Continuing with our discussion of the Evolution 2008 conference ...
Yet another item from the first day of the conference, the pre-conference teachers day sponsored by Evolution 2008 and the Minnesota Citizens for Science Education (MnCSE) ...
The Minnesota Citizens for Science Education presented Ken Hubert with an award. I am blanking on the name of the award right now, but eventually, the MnCSE web site will probably have a page on this, or an announcement about it. (We need time for some dust to settle.)
Who is Ken Hubert?
Well, when it comes to the Evolution - Creationism 'debate', Ken is Case Law 101...
This is the opening paragraph of an interview by Randy Moore of Ken Hubert, which is posted on the MnCSE web site (here).
When classes began at Faribault (Minnesota) High School in the fall of 1997, high school biology teacher Ken Hubert was looking forward to a productive year. However, early in 1998 Ken became concerned that a colleague -- first-year biology teacher Rodney LeVake -- was not teaching evolution as prescribed in the school's curriculum. When Ken confronted Rod with his concerns, Ken learned that his concerns were justified--Rod told Ken, "I can't teach evolution."When Rod was later reassigned to a physical science class for refusing to follow the school's curriculum, he filed a lawsuit that ended in early 2002 when the U.S. Supreme Court refused, without comment, to hear Rod's case.
Ken found himself in a situation that a lot of teachers find themselves in. Ken did two things: First, he did the right thing (he confronted the problem) then, with a little luck and because right was on his side (which is never enough without the luck. Oh, and some lawyers....) he survived.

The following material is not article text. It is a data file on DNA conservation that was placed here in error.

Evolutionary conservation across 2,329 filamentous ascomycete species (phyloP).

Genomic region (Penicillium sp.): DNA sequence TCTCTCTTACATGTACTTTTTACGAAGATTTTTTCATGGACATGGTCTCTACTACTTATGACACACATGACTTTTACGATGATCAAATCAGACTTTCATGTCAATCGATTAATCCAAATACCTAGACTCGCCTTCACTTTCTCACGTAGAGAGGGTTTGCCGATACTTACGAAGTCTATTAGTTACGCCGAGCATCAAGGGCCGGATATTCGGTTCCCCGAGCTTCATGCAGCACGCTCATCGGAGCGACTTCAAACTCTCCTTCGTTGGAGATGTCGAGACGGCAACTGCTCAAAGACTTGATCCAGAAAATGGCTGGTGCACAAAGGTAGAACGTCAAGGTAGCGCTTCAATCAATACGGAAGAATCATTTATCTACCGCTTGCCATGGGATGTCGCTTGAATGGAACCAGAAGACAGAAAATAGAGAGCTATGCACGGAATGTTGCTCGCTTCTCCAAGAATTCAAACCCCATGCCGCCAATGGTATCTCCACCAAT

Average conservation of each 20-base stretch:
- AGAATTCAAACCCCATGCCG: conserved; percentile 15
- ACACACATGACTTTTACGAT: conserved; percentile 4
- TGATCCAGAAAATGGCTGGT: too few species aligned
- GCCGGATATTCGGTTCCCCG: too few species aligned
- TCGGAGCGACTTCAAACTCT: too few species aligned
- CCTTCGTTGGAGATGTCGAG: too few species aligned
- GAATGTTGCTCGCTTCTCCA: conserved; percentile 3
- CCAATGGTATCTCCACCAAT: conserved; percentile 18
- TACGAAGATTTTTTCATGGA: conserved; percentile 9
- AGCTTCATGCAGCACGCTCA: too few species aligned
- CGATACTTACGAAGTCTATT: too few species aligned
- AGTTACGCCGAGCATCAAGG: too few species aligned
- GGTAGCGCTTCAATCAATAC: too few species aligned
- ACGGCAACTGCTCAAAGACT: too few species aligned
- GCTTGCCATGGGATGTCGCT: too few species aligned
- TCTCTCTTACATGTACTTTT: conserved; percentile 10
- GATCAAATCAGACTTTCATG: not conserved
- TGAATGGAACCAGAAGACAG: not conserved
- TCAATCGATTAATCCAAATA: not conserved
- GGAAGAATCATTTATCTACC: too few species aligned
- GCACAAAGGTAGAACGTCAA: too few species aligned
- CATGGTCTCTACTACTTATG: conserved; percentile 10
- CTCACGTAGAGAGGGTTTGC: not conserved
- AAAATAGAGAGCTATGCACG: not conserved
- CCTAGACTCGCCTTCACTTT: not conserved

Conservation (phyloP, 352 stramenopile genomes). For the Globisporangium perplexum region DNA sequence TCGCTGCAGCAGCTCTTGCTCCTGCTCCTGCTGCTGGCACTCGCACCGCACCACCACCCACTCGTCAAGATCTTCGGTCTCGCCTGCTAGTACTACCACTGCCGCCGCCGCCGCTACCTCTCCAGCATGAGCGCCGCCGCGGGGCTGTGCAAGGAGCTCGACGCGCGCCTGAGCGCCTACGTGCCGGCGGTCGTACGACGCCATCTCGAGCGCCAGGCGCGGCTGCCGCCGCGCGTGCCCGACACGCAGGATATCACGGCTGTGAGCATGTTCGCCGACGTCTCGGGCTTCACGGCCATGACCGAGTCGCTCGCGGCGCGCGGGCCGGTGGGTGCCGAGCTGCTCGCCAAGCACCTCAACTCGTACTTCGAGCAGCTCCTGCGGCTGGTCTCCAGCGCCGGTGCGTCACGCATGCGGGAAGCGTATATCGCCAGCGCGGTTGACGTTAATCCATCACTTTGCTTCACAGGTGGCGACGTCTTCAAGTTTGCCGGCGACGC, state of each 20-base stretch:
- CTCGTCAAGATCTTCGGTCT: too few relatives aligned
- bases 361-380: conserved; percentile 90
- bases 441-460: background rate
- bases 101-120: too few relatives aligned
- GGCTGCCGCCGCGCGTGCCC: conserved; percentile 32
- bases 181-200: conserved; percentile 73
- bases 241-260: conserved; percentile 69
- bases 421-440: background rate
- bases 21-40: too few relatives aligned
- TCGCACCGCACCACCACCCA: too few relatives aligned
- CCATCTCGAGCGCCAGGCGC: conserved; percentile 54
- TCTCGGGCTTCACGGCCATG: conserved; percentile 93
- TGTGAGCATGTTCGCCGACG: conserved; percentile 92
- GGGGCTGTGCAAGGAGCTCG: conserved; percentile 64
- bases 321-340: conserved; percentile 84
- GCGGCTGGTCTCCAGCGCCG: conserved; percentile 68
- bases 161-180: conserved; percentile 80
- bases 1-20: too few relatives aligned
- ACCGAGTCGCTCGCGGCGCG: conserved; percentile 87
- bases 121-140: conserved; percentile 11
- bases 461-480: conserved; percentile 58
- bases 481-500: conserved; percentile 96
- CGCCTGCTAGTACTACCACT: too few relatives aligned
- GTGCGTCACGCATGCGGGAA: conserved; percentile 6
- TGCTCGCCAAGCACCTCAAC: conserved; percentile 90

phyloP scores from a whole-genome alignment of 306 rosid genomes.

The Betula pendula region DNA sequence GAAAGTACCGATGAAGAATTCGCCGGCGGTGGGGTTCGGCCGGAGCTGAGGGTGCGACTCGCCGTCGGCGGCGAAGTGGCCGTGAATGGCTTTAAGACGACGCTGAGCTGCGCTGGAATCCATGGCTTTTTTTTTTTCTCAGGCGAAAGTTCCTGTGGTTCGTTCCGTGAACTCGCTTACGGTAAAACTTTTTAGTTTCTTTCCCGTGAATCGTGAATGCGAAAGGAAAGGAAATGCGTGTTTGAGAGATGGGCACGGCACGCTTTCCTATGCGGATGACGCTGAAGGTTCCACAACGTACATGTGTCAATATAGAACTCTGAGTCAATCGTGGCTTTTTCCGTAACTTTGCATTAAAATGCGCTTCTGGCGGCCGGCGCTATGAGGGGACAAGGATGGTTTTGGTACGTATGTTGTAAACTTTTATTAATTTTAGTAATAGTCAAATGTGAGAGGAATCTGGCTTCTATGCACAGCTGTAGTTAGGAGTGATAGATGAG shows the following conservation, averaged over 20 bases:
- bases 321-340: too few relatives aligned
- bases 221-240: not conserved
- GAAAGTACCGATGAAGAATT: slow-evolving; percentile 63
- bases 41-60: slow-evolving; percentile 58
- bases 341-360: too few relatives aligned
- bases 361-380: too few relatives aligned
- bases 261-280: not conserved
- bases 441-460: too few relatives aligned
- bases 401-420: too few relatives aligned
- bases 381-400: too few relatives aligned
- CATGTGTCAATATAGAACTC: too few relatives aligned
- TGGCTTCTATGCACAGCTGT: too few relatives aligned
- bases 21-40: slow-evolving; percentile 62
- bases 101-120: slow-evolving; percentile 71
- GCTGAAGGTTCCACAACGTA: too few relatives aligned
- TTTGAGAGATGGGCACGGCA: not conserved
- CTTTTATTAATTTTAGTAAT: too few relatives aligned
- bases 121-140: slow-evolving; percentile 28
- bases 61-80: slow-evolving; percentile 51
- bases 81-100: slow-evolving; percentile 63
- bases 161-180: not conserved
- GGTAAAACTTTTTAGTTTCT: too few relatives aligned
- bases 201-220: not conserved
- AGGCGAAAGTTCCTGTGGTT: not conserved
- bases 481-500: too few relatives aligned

Teachers, Ken spent four years getting dicked around by creationists so that you don't have to.
Ken's award included a pile of books signed by the authors (like Genie Scott and such). He also got a standing ovation. (Well, Amanda and I, we leapt to our feet.)
This is from Ken's interview, and closely mirrors what he said in discussing his ordeal during a round table discussion held later in the day:
Lots of teachers at the high school told me that they supported what the school was doing; they were glad that we were going to fight Rod's lawsuit. They understood that teachers shouldn't be allowed to teach their own curriculum. Lots of people in the community supported us, but some didn't. I'm sure there were teachers and other people who told Rod that they were happy he was suing the district. I remember getting one letter calling me a Nazi and claiming that the teaching of evolution is responsible for drugs, gangs, Satanism, and suicides. A parent asked me how I felt about Rod's lawsuit. I told her that we were only trying to ensure that teachers taught science in our science classrooms. The parent responded by saying, "Well, we didn't teach biology that way in 1850 and we don't have to now."
Makes sense to me. But staring in 1859 or so, well, that's a different story....
Another great blog! Thanks, Greg, for bringing this to our attention.
Ken Hubert, I salute you!
I got a chance to work, briefly, with Ken on the MN science standard revision committee. It was clear to me, having not been around when this all occurred, that the fall-out still affects him today. I wish he had been able to serve as a permanent member.
Ken: I, too, salute you. You inspire me to stand up within my own school. Thank you.
Michael 2, the day you're aboard an aircraft that was designed by a group of individuals who think their self-informed and contradictory versions of aeronautics and engineering are better or more correct than those taught by experts who studied these subjects, and you realize that the resulting failure of your aircraft is now leading to an impact with the ground that will soon re-arrange your corporeal molecules into something your next of kin won't be able to recognize without a DNA sequencer, trust me: You will have an amazing --if short-lived-- epiphany of "why it matters".